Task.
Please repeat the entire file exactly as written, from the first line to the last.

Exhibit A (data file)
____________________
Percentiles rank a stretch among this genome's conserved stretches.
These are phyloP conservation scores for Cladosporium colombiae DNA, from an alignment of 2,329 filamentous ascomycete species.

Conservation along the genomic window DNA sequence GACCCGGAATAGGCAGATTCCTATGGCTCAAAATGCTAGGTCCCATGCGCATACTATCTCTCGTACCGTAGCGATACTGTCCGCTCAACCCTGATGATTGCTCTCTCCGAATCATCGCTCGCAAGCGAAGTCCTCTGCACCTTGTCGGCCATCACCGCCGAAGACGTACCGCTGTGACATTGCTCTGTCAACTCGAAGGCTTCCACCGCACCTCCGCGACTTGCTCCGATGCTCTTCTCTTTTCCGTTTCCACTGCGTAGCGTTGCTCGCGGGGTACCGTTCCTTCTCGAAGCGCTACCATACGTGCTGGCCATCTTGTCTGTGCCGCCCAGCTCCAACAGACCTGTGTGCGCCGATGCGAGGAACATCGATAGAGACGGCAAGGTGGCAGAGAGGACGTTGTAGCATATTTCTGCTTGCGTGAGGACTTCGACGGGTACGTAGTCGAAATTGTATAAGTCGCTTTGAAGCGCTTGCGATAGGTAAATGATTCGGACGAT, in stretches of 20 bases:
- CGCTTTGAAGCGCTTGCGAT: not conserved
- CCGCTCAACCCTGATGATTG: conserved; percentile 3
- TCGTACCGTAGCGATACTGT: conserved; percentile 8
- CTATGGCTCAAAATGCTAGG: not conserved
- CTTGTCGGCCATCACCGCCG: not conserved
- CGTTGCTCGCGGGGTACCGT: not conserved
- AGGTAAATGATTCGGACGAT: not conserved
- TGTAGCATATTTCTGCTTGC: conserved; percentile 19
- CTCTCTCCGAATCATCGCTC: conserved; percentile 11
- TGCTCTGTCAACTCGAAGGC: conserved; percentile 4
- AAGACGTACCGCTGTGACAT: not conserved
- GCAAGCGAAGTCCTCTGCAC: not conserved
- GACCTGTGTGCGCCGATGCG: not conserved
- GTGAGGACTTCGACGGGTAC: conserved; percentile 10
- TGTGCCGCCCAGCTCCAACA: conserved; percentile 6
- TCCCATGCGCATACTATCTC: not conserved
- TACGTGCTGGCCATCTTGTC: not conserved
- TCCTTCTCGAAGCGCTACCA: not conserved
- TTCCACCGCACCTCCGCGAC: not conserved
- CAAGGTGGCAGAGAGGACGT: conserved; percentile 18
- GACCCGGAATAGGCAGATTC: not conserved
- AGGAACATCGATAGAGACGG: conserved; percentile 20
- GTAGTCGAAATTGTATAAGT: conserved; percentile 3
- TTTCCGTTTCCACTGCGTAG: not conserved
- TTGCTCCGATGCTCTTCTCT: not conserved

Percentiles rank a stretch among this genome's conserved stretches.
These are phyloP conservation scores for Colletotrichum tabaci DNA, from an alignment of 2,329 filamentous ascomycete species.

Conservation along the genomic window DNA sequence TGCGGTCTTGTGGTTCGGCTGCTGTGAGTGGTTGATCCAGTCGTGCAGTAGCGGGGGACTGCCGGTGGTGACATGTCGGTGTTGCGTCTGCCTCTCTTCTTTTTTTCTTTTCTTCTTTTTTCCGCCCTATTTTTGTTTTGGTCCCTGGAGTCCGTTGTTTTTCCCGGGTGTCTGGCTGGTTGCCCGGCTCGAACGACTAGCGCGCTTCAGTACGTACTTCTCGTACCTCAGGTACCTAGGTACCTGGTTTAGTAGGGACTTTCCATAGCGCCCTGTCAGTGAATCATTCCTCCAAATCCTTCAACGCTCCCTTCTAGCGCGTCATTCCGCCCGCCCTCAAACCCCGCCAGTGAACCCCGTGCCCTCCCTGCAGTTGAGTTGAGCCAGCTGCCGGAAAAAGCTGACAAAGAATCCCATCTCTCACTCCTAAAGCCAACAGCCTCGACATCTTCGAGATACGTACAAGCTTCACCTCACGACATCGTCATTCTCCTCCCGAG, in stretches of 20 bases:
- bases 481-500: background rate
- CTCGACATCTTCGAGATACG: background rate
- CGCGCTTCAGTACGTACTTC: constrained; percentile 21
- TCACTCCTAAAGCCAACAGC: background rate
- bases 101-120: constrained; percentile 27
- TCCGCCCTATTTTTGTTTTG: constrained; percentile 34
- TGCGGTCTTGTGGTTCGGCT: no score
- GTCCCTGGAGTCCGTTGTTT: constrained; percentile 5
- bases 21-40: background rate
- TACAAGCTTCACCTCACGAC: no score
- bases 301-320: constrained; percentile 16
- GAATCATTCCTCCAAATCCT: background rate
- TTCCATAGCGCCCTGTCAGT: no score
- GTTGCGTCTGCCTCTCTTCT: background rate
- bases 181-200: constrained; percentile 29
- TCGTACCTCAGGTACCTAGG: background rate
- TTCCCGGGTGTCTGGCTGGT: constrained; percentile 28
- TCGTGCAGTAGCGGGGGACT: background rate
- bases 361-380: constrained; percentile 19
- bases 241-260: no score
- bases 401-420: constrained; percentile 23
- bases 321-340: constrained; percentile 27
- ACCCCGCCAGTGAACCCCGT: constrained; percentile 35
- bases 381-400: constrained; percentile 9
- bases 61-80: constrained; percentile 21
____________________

Percentiles rank a stretch among this genome's conserved stretches.
These are phyloP conservation scores for Cladosporium colombiae DNA, from an alignment of 2,329 filamentous ascomycete species.

Conservation along the genomic window DNA sequence GACCCGGAATAGGCAGATTCCTATGGCTCAAAATGCTAGGTCCCATGCGCATACTATCTCTCGTACCGTAGCGATACTGTCCGCTCAACCCTGATGATTGCTCTCTCCGAATCATCGCTCGCAAGCGAAGTCCTCTGCACCTTGTCGGCCATCACCGCCGAAGACGTACCGCTGTGACATTGCTCTGTCAACTCGAAGGCTTCCACCGCACCTCCGCGACTTGCTCCGATGCTCTTCTCTTTTCCGTTTCCACTGCGTAGCGTTGCTCGCGGGGTACCGTTCCTTCTCGAAGCGCTACCATACGTGCTGGCCATCTTGTCTGTGCCGCCCAGCTCCAACAGACCTGTGTGCGCCGATGCGAGGAACATCGATAGAGACGGCAAGGTGGCAGAGAGGACGTTGTAGCATATTTCTGCTTGCGTGAGGACTTCGACGGGTACGTAGTCGAAATTGTATAAGTCGCTTTGAAGCGCTTGCGATAGGTAAATGATTCGGACGAT, in stretches of 20 bases:
- CGCTTTGAAGCGCTTGCGAT: not conserved
- CCGCTCAACCCTGATGATTG: conserved; percentile 3
- TCGTACCGTAGCGATACTGT: conserved; percentile 8
- CTATGGCTCAAAATGCTAGG: not conserved
- CTTGTCGGCCATCACCGCCG: not conserved
- CGTTGCTCGCGGGGTACCGT: not conserved
- AGGTAAATGATTCGGACGAT: not conserved
- TGTAGCATATTTCTGCTTGC: conserved; percentile 19
- CTCTCTCCGAATCATCGCTC: conserved; percentile 11
- TGCTCTGTCAACTCGAAGGC: conserved; percentile 4
- AAGACGTACCGCTGTGACAT: not conserved
- GCAAGCGAAGTCCTCTGCAC: not conserved
- GACCTGTGTGCGCCGATGCG: not conserved
- GTGAGGACTTCGACGGGTAC: conserved; percentile 10
- TGTGCCGCCCAGCTCCAACA: conserved; percentile 6
- TCCCATGCGCATACTATCTC: not conserved
- TACGTGCTGGCCATCTTGTC: not conserved
- TCCTTCTCGAAGCGCTACCA: not conserved
- TTCCACCGCACCTCCGCGAC: not conserved
- CAAGGTGGCAGAGAGGACGT: conserved; percentile 18
- GACCCGGAATAGGCAGATTC: not conserved
- AGGAACATCGATAGAGACGG: conserved; percentile 20
- GTAGTCGAAATTGTATAAGT: conserved; percentile 3
- TTTCCGTTTCCACTGCGTAG: not conserved
- TTGCTCCGATGCTCTTCTCT: not conserved

Percentiles rank a stretch among this genome's conserved stretches.
These are phyloP conservation scores for Colletotrichum tabaci DNA, from an alignment of 2,329 filamentous ascomycete species.

Conservation along the genomic window DNA sequence TGCGGTCTTGTGGTTCGGCTGCTGTGAGTGGTTGATCCAGTCGTGCAGTAGCGGGGGACTGCCGGTGGTGACATGTCGGTGTTGCGTCTGCCTCTCTTCTTTTTTTCTTTTCTTCTTTTTTCCGCCCTATTTTTGTTTTGGTCCCTGGAGTCCGTTGTTTTTCCCGGGTGTCTGGCTGGTTGCCCGGCTCGAACGACTAGCGCGCTTCAGTACGTACTTCTCGTACCTCAGGTACCTAGGTACCTGGTTTAGTAGGGACTTTCCATAGCGCCCTGTCAGTGAATCATTCCTCCAAATCCTTCAACGCTCCCTTCTAGCGCGTCATTCCGCCCGCCCTCAAACCCCGCCAGTGAACCCCGTGCCCTCCCTGCAGTTGAGTTGAGCCAGCTGCCGGAAAAAGCTGACAAAGAATCCCATCTCTCACTCCTAAAGCCAACAGCCTCGACATCTTCGAGATACGTACAAGCTTCACCTCACGACATCGTCATTCTCCTCCCGAG, in stretches of 20 bases:
- bases 481-500: background rate
- CTCGACATCTTCGAGATACG: background rate
- CGCGCTTCAGTACGTACTTC: constrained; percentile 21
- TCACTCCTAAAGCCAACAGC: background rate
- bases 101-120: constrained; percentile 27
- TCCGCCCTATTTTTGTTTTG: constrained; percentile 34
- TGCGGTCTTGTGGTTCGGCT: no score
- GTCCCTGGAGTCCGTTGTTT: constrained; percentile 5
- bases 21-40: background rate
- TACAAGCTTCACCTCACGAC: no score
- bases 301-320: constrained; percentile 16
- GAATCATTCCTCCAAATCCT: background rate
- TTCCATAGCGCCCTGTCAGT: no score
- GTTGCGTCTGCCTCTCTTCT: background rate
- bases 181-200: constrained; percentile 29
- TCGTACCTCAGGTACCTAGG: background rate
- TTCCCGGGTGTCTGGCTGGT: constrained; percentile 28
- TCGTGCAGTAGCGGGGGACT: background rate
- bases 361-380: constrained; percentile 19
- bases 241-260: no score
- bases 401-420: constrained; percentile 23
- bases 321-340: constrained; percentile 27
- ACCCCGCCAGTGAACCCCGT: constrained; percentile 35
- bases 381-400: constrained; percentile 9
- bases 61-80: constrained; percentile 21